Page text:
On many nights, ribs — a Shinn favorite — were demolished quickly.

“We ate so much food,” Shinn said.

The idea of heading to bed was still out of the question at 1. a.m., as Shinn still had to take control of his rehab-recovery routine, which usually took about an hour. He would finally be out like a light by 2 a.m.

The next day would consist of the same schedule. And so would the next day. And the next day. And the one after that.

If the Pickles were on the road, like the wild, sleepless Canada trip, it became even more of a grind — a survival of the fittest lifestyle that Shinn felt ready for.

“The number one quality for a pitcher to have is consistency,” Shinn said. “You need to be ready to play and be ready to go every single time. If you’re not healthy, you can’t play. I haven’t missed a start I don’t think ever. It’s something I’ve very much pride myself on, is that I’ll be ready to play for my teammates anytime you need me to.”

It’s not serious all the time, though. There are some giggles involved.

The Pickles pride themselves on being one of the few baseball entities in Portland. As a result, they’ve been committed to providing ample in-game entertainment for fans — shenanigans, gimmicks and laughs.

During one game, the organization blew up a paper mache whale in center field. On other nights, they’ll play an instant classic: the wiffle ball spin game, where a hand-selected fan spins furiously in circles ten times with their forehead on a plastic bat, stationed parallel on the ground. Dazed and dizzy, the contestants often find themselves falling over like a heavily intoxicated giraffe.

“I would say the gimmicks are surprising, to say the least,” Grosjean said. “Some of them we know about, but I would say a large majority, we have no clue what’s going on. It’s a lot of entertainment for the fans. But it’s also entertaining some of the players as well. I mean, the whole summer baseball thing gets a little repetitive. It does create a good environment and spices it up.”

It’s not a common theme for a player to return to Portland for a third straight summer. Shinn is striving for a chance to play in the high-profile Cape Cod League in 2024, but wouldn’t close the door on a possible reunion with the Pickles. Neither will Magdaleno.

“He treats people the way he wants to be treated,” Magdaleno said. “He’s an outstanding gentleman. He’s a great young man. He’s a credit to his family, first and foremost and he’s a credit to San Francisco State University. The Portland Pickles want Shinny. We’d love to have him anytime he wants to pitch for us.”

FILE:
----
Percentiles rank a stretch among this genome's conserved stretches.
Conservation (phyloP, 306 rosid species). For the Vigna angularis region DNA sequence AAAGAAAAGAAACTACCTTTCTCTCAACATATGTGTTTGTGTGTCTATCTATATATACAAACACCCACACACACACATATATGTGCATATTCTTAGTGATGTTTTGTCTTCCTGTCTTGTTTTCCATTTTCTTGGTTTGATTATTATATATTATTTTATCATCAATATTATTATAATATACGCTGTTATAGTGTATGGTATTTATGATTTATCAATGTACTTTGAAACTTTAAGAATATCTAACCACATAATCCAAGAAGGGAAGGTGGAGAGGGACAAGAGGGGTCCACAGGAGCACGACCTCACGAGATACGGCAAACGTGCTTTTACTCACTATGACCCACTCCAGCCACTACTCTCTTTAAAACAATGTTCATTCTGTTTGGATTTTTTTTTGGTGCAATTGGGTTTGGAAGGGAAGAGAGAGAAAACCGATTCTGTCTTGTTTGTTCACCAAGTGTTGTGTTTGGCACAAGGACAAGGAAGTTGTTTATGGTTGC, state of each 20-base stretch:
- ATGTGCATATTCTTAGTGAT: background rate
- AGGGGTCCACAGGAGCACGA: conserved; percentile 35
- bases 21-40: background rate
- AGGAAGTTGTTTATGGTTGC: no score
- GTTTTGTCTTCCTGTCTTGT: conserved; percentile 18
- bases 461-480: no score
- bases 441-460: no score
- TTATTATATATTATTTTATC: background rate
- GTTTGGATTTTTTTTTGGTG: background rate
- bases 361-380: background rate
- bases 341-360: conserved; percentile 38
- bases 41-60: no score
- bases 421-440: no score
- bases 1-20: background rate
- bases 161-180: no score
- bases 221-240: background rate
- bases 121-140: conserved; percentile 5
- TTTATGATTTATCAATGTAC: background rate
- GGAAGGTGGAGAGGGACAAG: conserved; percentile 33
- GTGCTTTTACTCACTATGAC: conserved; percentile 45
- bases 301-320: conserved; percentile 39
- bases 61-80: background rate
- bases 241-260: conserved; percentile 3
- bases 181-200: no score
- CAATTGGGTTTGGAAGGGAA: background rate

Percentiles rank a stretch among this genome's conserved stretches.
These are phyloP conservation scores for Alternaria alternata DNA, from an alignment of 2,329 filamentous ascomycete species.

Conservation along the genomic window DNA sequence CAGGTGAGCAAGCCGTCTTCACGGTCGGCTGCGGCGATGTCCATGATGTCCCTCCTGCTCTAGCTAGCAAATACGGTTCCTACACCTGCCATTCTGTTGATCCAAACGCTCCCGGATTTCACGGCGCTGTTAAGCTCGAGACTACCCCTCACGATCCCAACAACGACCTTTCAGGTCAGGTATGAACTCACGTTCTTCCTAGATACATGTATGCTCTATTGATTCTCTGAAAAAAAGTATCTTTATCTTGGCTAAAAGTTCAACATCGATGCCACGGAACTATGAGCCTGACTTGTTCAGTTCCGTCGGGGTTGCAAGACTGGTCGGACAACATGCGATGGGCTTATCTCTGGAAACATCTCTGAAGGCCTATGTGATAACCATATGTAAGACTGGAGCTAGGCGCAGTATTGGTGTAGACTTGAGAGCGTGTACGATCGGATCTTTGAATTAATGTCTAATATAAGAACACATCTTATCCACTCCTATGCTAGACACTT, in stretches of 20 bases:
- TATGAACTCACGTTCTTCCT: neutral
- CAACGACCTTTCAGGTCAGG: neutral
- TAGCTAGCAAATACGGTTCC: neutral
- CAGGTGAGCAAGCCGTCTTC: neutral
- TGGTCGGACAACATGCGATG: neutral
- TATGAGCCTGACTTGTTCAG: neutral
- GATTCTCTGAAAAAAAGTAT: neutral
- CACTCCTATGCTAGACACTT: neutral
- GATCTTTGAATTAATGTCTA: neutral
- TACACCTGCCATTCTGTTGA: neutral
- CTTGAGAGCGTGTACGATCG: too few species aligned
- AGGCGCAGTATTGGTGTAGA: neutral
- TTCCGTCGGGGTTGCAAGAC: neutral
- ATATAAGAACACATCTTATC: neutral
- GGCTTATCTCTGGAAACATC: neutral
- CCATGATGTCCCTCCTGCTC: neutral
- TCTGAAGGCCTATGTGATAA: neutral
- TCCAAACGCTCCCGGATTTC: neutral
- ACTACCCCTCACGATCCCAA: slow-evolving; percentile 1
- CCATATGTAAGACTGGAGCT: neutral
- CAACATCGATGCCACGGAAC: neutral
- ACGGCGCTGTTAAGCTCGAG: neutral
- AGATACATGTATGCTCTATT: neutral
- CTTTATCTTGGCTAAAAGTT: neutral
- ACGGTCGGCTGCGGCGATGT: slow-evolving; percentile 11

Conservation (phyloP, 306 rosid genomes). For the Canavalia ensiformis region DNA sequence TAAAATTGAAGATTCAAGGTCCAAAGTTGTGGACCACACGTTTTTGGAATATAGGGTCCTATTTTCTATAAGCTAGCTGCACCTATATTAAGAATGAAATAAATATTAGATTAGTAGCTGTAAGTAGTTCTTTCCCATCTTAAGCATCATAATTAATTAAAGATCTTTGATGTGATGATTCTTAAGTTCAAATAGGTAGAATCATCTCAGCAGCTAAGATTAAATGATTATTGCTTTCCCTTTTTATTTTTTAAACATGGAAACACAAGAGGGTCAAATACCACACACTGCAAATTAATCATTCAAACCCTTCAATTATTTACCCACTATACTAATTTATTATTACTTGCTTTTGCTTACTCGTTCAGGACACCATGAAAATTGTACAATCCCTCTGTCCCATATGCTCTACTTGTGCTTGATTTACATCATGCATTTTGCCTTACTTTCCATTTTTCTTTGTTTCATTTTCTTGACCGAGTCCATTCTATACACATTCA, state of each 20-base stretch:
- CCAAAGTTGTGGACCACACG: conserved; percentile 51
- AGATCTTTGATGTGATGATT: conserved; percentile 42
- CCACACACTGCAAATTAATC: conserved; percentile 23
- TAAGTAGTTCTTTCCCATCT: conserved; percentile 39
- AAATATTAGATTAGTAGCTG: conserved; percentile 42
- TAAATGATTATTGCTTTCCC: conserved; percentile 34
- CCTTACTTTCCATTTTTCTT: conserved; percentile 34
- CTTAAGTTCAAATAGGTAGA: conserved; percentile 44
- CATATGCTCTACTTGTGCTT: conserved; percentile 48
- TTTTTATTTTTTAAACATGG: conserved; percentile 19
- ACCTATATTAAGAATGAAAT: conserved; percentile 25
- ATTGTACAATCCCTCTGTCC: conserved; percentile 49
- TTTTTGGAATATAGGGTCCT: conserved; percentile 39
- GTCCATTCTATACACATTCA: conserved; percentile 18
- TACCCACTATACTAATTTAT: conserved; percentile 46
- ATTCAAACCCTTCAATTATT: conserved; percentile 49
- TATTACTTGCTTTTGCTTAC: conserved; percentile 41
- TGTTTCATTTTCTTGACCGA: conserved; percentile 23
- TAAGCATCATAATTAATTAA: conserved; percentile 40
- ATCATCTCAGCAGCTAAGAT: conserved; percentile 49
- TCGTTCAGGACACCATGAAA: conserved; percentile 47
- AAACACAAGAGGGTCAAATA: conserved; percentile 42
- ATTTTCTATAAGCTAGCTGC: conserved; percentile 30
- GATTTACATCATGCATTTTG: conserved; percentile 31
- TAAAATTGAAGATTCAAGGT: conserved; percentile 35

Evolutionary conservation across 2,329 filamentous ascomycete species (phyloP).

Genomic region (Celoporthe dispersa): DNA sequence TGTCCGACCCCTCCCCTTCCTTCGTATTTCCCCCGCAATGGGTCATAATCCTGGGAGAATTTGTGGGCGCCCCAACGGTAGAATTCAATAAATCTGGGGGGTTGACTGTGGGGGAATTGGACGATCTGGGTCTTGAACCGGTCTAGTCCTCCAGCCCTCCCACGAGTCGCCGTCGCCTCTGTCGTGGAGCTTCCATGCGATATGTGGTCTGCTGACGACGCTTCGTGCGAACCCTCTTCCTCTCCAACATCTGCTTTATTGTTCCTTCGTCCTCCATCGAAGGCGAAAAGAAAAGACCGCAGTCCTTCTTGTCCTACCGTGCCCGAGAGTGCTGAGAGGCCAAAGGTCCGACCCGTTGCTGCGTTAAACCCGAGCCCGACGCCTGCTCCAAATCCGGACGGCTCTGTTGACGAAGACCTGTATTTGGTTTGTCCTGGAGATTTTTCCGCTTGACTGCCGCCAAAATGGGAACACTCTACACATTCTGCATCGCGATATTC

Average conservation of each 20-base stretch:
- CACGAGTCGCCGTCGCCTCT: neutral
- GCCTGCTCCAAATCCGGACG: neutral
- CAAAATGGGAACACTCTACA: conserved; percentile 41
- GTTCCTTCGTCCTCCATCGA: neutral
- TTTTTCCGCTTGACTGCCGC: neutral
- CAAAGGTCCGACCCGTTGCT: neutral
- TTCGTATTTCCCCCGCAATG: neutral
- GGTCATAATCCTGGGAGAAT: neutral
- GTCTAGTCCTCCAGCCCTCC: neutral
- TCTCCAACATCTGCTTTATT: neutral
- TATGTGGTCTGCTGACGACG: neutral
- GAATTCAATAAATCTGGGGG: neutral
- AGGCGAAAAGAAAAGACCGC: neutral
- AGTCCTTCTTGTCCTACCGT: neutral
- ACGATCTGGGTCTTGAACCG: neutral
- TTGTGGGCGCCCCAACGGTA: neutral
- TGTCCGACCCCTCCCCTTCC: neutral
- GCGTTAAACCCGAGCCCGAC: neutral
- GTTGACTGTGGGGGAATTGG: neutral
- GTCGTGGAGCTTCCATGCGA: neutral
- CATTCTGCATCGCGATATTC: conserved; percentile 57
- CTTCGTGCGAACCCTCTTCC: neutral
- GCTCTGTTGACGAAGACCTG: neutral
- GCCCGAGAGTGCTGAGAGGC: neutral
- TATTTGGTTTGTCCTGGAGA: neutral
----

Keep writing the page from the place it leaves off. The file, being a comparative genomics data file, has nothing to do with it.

As the winter season continues with some baseball activity from SFSU on Maloney Field, Shinn is looking to anchor the pitching staff and lead the Gators to a regional berth. However, he’ll do so without Grosjean, who transferred to CSU Bakersfield in June. The duo still makes time to chat over FaceTime on the 15th of every month — their way of staying connected to reminisce about the life lessons of playing in Portland.

Shinn says his message is simple for any young player looking to dip their feet in summer baseball: if there’s an opportunity, don’t decline.

“I think it provides an incredible perspective on how to achieve your goals if your goal is to get better,” Shinn said. “I think it just provides a great breath of fresh air that you can then apply back to your college. The goal for summer is to develop so no one cares as long as you’re putting in the right effort.“

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About the Contributors
Steven Rissotto, Managing Editor
Steven Rissotto (he/him) is co-managing editor for Golden Gate Xpress. He is a journalism major with an education minor. A native of Pacifica, Steven attended Archbishop Riordan High School, where he played baseball and wrote on their award-winning newspaper, The Crusader. Before transferring to SFSU in Fall 2022, he attended Skyline College for two years and wrote for The Skyline View. He also covers the San Francisco Giants for SF Giants Baseball Insider on Sports Illustrated.  In his spare time, Steven enjoys cracking jokes, watching documentaries and sports, reading biographies and recording his baseball podcast, RizzoCast.
Andrew Fogel, Photographer
Andrew Fogel is a photographer for Golden Gate Xpress and Xpress Magazine who’s majoring in photojournalism and minoring in labor and employment studies. If he’s not taking photos, Andrew can be found rooting for the various Philadelphia sports teams. He aspires to be either a staff photographer or a sports photographer in the future.
Aaron Levy-Wolins, Xpress Magazine Photo Editor
Aaron Levy-Wolins is a senior photojournalism student who specializes in portraiture. He has spent multiple semesters with the Golden Gate Xpress newspaper, working as a photographer. San Francisco Bay Area born and bred, his work has been published in SFBay, El Tecolote, and Broke-Ass Stuart.  While his passion is photography, he loves watching movies and cooking. He plans to freelance and travel after graduation.